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Wordsmith and story-teller. Has-been shred and climber.

Dear Whistler, Thanks For Helping Us Step Off the Concrete

Before my family and I moved from the city to Whistler we had made a pretty good list of reasons why we should quit our well paying jobs with benefits, a future, and a Christmas bonus. But in the end the list of reasons didn’t really matter, what mattered was that we be where we were supposed to be. And to be honest, the process of it all hasn’t been particularly easy but it has been incredibly rewarding.

Artist Chili Thom in his presentation at Mountain Life Magazine’s Mountain Multiplicity Show at the World Ski & Snowboard Festival clarified some of our process for us when he said this:

Step off the concrete.

For us the concrete was literal and symbolic. Literal in that my wife and I wanted to raise our kids outside and show them how amazing the mountains, forests, and lakes are. I don’t believe there is any other more powerful way to inspire people to protect creation and work towards its’ restoration than by showing people how amazing it is. And we wanted to start with our kids.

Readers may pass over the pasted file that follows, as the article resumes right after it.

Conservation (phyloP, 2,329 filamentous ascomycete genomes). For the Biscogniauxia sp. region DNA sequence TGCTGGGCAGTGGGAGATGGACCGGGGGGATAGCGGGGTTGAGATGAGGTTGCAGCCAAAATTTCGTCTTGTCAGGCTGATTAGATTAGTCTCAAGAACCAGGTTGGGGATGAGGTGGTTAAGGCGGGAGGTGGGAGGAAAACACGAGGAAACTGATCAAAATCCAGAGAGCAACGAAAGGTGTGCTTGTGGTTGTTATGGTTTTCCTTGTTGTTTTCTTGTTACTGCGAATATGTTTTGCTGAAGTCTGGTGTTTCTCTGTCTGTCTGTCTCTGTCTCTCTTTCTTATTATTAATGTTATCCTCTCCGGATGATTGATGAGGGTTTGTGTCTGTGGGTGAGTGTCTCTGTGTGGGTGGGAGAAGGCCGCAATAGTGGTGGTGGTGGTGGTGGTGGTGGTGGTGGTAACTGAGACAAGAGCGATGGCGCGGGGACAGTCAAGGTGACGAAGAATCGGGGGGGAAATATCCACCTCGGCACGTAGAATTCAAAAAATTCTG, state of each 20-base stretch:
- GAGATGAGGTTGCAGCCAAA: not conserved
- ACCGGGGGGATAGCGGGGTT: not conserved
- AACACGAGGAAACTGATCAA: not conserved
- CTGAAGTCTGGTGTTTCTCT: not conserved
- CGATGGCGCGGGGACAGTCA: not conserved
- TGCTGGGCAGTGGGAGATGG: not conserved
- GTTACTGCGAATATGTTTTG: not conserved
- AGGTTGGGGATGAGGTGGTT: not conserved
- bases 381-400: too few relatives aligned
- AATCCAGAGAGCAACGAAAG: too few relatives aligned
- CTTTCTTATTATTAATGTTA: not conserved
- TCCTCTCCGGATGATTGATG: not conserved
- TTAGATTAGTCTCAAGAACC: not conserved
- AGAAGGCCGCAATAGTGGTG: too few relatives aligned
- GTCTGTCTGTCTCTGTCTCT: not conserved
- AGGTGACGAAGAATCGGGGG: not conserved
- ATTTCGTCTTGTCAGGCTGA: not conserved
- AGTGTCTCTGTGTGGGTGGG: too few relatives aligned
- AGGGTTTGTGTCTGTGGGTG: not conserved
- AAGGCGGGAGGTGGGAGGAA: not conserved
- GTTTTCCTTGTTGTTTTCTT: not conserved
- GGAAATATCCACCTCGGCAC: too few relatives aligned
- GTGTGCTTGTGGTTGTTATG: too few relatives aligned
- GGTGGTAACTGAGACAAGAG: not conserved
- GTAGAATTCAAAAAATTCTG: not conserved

Symbolic because suddenly our way of life was less-than-certain. Paychecks, food on the table, and friends to enjoy it with stopped being a sure-thing, something taken for granted. Now, a table full of food and surrounded by friends is a moment of pause and a time to be thankful. And even though there are all kinds of question marks about how to make a go of life here, we’re commited to it because life stepped off the concrete is exactly the vision we have for our family.

The mountains have become a very special place to us because they bring people together and community is born. There is something special and unique, even redemptive, of life lived in the mountains shared with other mountain people. Our dreams, our values, the people we call friends, and many of our livelihoods are shaped and defined by the geography surrounding us. Michael Kennedy in his forward to Mark Twight’s Extreme Alpinism explains it this way:

Mountains are fantastic examples of the power and mystery of nature, and the routes we climb on them are expressions of all that is best in the human spirit. Mountains and routes are only animated by our interaction with them, however, and it is the people we share the mountains with – the relationships we have with them – that are ultimately the most important.

And so as the season changes and Whistler rotates its’ gear closet from winter to summer, we’re taking a moment to be thankful for life lived in the mountains. And even though we’re only a couple of winter’s into life in Whistler, we’re so thankful for the community we’ve been welcomed into. So to the strangers and acquaintances who have become friends and to those who will, thanks for being part of our lives! See ya at the crags, the lake, on the bike trails, and around a table at some point. Step off the concrete.

-The Postal’s

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